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Manufacturers feeling pressure as payment delays continue

OVER BORDER OPPORTUNITIES South African manufacturers are looking to export their valves in light of the volatile local business environment as the rest of Africa presents huge opportunities

MARKET DEMANDS Many mining companies are demanding to work directly with manufacturers to secure better pricing and quicker lead times

5th August 2022

By: Tracy Hancock

Creamer Media Contributing Editor

     

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Local valves manufacturers continue to struggle with delayed payments from the mining industry, which comprises 55% to 60% of the South African valve manufacturing market, says South African Valve and Actuator Manufacturers Association chairperson Pam du Plessis.

Implemented during the Covid-19 pandemic to preserve capital, the force majeure declared by mining companies is still in effect and impacting on manufacturers’ cash flow.

“This is a dangerous position to be in post-Covid, when manufacturers are all already under strain. No mining company is accepting anything less than 60 days and then payments are still delayed,” adds Du Plessis, who is also the MD of valves manufacturer Invincible Valves.

The sporadic industrial action at mines is also having a significant impact on the stability of trade, with mining companies further delaying payments, as well as deliveries, owing to the subsequent operational shutdowns.

Strikes have persisted over the past ten months and manufacturers are left helpless, as they have no control over the business challenges faced by the mining industry, says Du Plessis.

“While workers in other sectors are more open to negotiations, this is less so in the mining sector, where workers are prone to protest until their demands are met.”

Nonetheless, mining was one of the local industries that grew during the pandemic, helping valves manufacturers to survive during this period, with 90% of the valves used for mining applications in the country bought locally, owing to black economic empowerment requirements and the local-content targets stipulated by the Mining Charter.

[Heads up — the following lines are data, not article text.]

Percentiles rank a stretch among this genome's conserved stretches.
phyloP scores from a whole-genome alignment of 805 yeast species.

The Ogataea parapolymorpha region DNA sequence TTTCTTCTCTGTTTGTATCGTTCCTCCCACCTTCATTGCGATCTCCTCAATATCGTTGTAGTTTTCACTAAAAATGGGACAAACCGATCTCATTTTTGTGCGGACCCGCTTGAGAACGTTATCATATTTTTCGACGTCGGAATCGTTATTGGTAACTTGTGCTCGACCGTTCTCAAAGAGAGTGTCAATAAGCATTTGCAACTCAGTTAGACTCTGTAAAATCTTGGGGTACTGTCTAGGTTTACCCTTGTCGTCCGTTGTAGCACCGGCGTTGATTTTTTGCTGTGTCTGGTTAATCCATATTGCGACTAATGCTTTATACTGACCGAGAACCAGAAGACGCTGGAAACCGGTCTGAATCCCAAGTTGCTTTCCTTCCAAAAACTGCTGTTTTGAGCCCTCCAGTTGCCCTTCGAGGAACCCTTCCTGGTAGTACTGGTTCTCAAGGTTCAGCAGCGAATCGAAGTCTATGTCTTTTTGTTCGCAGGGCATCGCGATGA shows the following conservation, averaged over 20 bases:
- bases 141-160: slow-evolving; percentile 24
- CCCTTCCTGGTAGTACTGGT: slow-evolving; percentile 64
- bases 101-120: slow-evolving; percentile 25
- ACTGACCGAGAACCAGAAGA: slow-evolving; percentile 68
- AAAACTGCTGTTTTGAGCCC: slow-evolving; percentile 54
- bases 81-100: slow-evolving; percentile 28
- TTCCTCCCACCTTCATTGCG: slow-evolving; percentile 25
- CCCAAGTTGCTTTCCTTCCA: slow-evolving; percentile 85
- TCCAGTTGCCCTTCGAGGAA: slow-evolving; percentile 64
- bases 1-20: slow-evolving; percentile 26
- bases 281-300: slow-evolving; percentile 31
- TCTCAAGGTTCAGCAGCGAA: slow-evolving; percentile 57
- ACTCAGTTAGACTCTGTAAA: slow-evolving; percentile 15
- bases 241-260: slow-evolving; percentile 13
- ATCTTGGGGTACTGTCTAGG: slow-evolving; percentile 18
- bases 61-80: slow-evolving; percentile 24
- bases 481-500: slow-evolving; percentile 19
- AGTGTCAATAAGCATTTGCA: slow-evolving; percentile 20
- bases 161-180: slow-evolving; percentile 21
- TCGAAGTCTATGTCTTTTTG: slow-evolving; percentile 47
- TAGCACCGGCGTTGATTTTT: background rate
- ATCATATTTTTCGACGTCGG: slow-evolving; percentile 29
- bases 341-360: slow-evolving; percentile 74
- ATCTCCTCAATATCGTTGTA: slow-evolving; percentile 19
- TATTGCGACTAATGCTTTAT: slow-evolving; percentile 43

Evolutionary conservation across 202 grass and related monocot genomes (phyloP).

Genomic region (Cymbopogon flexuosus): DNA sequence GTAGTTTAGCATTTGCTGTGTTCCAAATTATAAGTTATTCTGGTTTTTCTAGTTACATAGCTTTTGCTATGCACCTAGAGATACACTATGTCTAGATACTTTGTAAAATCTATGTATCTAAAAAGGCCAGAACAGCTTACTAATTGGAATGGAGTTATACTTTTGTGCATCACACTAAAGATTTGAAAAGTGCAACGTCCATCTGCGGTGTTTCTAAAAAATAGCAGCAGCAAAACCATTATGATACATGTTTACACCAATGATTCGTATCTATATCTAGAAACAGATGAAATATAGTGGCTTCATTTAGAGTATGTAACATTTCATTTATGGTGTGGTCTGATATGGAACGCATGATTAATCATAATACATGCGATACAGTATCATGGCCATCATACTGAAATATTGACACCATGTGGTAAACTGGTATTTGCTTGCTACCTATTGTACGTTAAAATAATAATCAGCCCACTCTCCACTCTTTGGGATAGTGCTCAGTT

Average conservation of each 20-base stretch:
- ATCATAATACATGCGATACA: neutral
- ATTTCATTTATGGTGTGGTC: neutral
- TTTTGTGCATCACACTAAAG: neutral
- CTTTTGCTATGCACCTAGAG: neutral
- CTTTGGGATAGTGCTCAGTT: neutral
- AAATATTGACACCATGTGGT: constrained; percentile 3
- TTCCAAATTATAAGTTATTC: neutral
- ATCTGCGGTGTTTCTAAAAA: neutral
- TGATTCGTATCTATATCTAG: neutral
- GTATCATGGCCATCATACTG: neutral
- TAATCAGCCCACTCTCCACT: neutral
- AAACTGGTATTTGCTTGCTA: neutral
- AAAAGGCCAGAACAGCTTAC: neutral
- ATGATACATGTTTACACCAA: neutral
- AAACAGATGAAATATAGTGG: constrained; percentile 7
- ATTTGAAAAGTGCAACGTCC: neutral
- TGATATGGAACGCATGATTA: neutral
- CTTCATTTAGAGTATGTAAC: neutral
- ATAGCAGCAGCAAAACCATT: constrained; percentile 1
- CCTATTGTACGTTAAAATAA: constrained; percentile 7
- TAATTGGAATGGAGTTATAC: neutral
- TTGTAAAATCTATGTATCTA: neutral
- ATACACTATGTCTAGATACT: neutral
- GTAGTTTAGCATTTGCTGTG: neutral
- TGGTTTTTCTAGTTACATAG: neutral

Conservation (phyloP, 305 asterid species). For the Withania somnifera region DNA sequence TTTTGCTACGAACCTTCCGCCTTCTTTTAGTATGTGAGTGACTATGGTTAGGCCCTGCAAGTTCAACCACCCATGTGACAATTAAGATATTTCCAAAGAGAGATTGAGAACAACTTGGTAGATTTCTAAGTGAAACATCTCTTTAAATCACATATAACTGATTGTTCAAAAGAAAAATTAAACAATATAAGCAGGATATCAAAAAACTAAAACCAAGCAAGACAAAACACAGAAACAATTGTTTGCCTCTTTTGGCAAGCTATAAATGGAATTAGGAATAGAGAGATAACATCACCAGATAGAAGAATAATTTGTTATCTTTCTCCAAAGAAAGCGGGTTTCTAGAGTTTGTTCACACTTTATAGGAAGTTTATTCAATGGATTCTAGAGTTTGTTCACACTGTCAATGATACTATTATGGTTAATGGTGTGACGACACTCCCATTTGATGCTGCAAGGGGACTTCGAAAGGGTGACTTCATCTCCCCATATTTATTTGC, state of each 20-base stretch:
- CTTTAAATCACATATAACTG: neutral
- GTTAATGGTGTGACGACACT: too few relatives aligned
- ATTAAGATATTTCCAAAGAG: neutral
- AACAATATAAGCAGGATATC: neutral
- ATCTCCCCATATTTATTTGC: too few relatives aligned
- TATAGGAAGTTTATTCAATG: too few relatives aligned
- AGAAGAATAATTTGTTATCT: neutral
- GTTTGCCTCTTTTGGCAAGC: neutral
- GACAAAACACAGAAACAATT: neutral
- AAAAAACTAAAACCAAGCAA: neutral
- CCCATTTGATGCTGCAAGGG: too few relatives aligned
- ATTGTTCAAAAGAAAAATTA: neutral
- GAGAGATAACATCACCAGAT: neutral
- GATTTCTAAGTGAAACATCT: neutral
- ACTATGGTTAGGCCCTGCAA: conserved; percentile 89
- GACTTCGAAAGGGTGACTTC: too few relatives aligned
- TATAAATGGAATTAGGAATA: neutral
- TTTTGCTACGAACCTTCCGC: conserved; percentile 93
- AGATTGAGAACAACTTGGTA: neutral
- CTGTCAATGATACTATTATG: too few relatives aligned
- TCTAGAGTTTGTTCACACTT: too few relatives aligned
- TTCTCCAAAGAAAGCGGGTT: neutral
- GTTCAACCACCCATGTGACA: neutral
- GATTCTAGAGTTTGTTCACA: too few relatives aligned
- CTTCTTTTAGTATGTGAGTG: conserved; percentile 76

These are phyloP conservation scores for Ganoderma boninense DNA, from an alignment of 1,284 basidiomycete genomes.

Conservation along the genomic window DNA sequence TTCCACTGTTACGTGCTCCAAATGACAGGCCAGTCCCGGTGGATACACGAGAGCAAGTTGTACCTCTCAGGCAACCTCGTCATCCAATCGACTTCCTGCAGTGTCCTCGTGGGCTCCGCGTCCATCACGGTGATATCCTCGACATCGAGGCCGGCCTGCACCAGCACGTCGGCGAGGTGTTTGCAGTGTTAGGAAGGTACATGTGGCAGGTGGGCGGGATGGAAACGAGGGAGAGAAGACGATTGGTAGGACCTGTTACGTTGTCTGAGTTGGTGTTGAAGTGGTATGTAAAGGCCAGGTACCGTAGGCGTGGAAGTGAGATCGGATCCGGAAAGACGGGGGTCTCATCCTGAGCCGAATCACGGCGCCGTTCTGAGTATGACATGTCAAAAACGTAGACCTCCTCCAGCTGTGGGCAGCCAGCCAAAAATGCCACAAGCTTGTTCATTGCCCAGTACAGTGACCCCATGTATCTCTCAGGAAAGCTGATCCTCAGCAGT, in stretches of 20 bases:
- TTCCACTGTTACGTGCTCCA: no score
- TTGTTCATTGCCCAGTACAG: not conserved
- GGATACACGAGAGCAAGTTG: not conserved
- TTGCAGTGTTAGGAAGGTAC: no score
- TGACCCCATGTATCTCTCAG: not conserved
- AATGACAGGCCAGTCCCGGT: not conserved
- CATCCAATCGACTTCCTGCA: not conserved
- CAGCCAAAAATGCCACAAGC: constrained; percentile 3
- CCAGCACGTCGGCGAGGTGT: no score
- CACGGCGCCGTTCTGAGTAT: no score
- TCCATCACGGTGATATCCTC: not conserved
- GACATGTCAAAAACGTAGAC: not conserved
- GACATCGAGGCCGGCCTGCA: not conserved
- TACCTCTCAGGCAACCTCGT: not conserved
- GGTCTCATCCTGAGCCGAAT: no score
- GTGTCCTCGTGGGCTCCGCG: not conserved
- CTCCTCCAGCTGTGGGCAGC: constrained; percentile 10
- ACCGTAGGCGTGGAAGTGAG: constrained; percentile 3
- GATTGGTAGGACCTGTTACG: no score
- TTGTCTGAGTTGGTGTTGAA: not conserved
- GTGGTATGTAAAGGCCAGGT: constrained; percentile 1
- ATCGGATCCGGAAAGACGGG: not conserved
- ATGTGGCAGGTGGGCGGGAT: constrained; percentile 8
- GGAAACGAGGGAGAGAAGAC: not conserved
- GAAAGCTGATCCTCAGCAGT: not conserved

However, South African manufacturers are looking to export their valves in light of the volatile local business environment, she states.

“Exports mostly require upfront payments that can supplement a manufacturer’s cash flow, enabling it to survive the South African market.”

Meanwhile, the rest of Africa presents huge opportunities for local valves manufacturers to expand their businesses, as the continent’s mining jurisdictions continue to grow amid Covid-19 challenges.

“There was a slight lull in activity, but mines across Africa have started working at full force. Mining jurisdictions, stretching from the Democratic Republic of Congo up to Ghana, are very active, as is Zimbabwe,” explains Du Plessis, adding that many manufacturers “are dabbling” in the Zimbabwean market regardless of the huge risk involved.

Maddening the Middleman

“It is dog eat dog at the moment because people are in survival mode,” says Du Plessis.

Many mining companies are demanding to work directly with manufacturers to secure better pricing and quicker lead times, failing to comprehend that manufacturers are producing valves at scale and not only for their orders.

“Undercutting comes into play where manufacturers get involved with end-users, cutting out the middleman and creating a bidding war among manufacturers and their valves distributors,” states Du Plessis.

She adds that quoting ridiculous margins is bad for the sector overall.

“You can only sustain a business at a 5% margin if you are providing for yourself only and your overheads are low. However, if you employ 50 to 100 people, you need a specific margin to cover your overheads and still generate a profit, as manufacturing costs are extremely high in this country.”

Manufacturers should focus on their core business and leave sales to distributors and agents.

“Having to compete with the manufacturer for business is creating significant animosity among distributors and agents because they feel like they are being cut out of the deal,” elaborates Du Plessis.

Besides the emphasis on cost, the mining industry is brand conscious, generally sticking to a specific brand once it has been specified because it is known to work.

The industry’s valve orders are driven by expansion projects, maintenance and breakdowns, but breakdowns have become more frequent, compared with 20 years ago, as mines postpone maintenance projects, advises Du Plessis.

The petrochemicals industry employs a highly structured maintenance plan – planning shutdowns a year in advance – compared with that of the mining industry.

The mining industry seems to have dropped this approach to maintenance to avoid downtime, which seems to be counterintuitive because breakdowns, owing to a lack of maintenance, inevitably lead to downtime, she concludes.

Edited by Nadine James
Features Deputy Editor

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